Big Toe Arthritis
Hallux (big toe) Limitus (limited movement) is a condition where the big toe is limited in its movement – Hallux Rigidus is where the big toe cannot bend at all.
The condition is often not painful at the big toe joint, but the change in walking pattern causes pain in the knee and along the outside of the leg into the hip. In some cases where the arthritic change has progressed there will be pain in the joint associated with bone rubbing where the joint space has become eroded.
Symptoms of Big Toe Arthritis
Normal function and range of movement in the big toe is important for normal gait and without it your walking pattern becomes abnormal as your big toe cannot move properly to propel the body forward as it should. Imagine walking in very stiff new leather shoes and you will get an idea of what walking with limited movement in your big toe is like. This limited motion will cause the toe joint to jam and over time this damages the joint and leads to arthritis.
Big Toe Arthritis Treatment
Depending on the movement and the pain in the joint the condition will normally be treated using an orthotic to reduce the loading from this area during normal walking and in so doing, attempt to reduce the stress in the knee, leg and hip.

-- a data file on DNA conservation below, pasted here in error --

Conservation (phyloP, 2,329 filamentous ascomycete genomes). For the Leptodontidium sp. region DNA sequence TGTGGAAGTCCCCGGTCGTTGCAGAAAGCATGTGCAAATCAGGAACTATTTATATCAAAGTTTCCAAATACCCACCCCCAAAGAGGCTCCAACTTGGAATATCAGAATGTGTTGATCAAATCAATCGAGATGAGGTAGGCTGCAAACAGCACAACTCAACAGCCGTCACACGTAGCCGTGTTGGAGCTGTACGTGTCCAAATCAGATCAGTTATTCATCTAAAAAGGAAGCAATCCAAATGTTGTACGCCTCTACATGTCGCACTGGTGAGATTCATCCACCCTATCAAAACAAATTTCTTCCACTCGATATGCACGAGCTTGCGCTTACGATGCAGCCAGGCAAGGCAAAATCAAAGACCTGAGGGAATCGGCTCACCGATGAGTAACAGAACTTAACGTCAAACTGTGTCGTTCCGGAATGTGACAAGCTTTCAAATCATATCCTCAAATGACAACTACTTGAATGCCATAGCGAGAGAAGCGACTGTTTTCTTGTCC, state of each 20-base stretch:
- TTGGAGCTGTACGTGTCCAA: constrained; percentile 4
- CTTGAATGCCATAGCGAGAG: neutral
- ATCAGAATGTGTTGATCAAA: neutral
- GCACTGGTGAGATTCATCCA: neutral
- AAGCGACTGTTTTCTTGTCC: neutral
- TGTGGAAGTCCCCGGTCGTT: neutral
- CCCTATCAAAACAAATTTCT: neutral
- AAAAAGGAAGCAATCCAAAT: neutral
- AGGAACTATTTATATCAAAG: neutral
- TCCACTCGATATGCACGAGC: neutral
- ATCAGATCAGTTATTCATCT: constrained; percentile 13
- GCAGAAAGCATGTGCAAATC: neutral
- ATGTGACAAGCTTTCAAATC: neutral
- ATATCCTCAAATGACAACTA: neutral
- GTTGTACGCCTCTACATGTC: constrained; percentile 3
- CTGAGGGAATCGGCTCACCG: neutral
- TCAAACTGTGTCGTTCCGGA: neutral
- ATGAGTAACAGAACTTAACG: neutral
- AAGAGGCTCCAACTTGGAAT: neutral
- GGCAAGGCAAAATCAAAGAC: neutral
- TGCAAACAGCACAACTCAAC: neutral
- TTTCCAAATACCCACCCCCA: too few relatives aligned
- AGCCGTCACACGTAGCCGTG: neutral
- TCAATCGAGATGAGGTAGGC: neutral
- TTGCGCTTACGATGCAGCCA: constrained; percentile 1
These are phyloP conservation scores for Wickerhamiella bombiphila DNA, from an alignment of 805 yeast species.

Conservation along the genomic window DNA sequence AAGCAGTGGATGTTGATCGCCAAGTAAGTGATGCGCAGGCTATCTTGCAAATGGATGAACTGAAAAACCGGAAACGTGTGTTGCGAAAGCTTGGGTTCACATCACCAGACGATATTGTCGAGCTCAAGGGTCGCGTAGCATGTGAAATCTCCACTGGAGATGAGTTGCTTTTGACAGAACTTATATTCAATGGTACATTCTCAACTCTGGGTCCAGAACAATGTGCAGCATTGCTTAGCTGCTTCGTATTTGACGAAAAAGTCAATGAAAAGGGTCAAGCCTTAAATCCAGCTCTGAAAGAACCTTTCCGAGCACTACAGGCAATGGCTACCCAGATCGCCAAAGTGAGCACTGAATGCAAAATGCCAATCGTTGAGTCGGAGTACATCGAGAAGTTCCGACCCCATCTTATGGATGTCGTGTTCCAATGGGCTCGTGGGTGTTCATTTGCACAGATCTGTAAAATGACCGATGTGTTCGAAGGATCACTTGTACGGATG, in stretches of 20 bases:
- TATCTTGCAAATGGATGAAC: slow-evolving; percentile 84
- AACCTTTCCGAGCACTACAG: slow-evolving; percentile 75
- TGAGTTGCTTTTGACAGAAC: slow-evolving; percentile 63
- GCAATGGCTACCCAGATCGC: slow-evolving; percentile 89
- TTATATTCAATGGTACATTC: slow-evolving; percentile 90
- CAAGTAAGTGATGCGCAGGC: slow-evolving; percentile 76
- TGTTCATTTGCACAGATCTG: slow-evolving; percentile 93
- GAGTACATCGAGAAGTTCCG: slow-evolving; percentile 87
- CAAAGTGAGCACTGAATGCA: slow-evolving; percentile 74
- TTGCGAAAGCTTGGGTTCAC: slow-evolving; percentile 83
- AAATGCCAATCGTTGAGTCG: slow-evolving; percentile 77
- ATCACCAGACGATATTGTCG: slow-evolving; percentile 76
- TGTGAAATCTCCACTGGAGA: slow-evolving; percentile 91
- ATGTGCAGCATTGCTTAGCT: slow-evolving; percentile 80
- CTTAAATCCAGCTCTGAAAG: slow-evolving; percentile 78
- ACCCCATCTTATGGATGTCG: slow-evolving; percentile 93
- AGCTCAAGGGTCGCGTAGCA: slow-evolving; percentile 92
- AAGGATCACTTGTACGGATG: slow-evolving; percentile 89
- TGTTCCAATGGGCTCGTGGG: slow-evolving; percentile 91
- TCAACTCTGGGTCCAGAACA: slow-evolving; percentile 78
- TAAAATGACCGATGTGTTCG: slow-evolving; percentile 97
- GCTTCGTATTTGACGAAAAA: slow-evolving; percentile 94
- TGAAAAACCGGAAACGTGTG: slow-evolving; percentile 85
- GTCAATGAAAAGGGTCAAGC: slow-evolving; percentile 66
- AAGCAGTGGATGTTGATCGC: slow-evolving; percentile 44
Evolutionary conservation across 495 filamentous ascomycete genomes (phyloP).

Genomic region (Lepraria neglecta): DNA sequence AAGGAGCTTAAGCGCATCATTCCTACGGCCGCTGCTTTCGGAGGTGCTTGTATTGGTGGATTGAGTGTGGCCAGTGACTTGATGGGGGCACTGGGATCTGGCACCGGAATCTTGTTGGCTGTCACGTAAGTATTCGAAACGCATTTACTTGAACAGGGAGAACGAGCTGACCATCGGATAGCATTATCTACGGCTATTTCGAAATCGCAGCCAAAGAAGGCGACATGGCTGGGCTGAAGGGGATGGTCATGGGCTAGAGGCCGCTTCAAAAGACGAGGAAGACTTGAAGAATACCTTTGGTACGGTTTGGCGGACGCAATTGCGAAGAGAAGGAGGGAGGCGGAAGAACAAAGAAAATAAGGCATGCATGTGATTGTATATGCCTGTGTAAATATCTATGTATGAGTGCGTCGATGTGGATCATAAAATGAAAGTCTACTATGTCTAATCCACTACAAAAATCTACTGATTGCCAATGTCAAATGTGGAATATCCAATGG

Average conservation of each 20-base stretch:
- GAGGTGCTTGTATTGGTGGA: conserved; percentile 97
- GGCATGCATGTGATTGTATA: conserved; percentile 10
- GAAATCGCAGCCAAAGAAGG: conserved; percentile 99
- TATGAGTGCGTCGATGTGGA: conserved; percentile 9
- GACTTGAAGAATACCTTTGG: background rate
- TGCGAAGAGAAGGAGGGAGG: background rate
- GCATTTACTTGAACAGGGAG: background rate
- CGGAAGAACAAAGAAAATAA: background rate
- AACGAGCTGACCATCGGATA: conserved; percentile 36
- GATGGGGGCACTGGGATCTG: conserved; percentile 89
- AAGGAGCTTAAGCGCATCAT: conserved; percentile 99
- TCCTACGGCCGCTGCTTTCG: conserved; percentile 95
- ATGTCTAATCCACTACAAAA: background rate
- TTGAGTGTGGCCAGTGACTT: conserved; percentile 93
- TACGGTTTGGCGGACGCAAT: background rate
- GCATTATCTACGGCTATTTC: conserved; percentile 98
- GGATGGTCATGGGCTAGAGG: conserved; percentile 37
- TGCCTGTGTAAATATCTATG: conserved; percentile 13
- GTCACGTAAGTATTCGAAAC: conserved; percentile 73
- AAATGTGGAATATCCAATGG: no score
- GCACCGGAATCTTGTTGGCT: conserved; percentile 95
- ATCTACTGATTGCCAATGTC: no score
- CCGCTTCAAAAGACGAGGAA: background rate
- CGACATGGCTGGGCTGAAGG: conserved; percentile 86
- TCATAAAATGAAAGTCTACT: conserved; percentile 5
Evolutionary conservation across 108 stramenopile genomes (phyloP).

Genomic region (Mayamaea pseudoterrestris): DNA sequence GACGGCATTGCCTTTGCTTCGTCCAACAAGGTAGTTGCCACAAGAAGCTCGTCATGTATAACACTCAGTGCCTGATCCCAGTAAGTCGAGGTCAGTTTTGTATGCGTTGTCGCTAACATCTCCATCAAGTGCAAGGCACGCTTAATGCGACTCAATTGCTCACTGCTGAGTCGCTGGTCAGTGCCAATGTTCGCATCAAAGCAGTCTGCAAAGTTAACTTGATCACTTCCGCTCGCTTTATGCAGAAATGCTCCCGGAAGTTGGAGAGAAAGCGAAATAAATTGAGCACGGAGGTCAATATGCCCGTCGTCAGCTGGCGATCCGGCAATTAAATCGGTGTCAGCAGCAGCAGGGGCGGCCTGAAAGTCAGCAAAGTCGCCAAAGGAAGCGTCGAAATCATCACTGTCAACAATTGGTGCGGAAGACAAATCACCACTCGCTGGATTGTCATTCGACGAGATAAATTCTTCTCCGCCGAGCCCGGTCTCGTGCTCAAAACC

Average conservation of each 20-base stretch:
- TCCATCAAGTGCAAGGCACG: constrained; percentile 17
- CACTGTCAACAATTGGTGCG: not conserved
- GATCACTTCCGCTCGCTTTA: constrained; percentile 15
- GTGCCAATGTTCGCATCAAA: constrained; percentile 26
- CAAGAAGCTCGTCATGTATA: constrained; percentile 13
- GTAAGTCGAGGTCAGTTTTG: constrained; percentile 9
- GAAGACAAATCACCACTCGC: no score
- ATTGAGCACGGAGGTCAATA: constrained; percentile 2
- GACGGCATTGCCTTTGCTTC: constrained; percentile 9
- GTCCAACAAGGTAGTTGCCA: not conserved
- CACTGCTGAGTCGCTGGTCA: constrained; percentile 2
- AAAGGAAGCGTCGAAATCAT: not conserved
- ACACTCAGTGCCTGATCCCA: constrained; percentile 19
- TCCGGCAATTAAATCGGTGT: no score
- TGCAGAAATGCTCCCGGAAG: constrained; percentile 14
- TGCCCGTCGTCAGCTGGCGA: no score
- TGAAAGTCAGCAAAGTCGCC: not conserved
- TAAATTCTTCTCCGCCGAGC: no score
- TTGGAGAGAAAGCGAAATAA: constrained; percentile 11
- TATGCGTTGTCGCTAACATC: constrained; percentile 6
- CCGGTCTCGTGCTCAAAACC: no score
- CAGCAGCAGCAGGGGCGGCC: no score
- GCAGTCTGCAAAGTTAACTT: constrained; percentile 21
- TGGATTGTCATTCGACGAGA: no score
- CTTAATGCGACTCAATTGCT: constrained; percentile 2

Surgery is not a great option for most as you should expect to be off your feet for 6 weeks with realistically another 4-6 weeks before you are wearing work shoes or driving comfortably. Surgery should be considered when all conservative options have failed.
You should expect to get some information about shoes that you may not like – i.e. you may need to consider changing the type of shoes that you wear in order to reduce the pain in the area. While orthotics will help reduce the pain in this condition, it is important to understand that because of the level of damage to the joint, pain may return from time to time, however management with orthotics and appropriate footwear will help reduce the level of pain as much as is possible.
Our team will assess the level of damage to the joint, decide whether it is boney or soft tissue and can be manipulated a little, and then decide on a treatment plan. The level of damage and pain in the joint will determine how it is best treated, and we will be able to offer advice on conservative and surgical treatment options.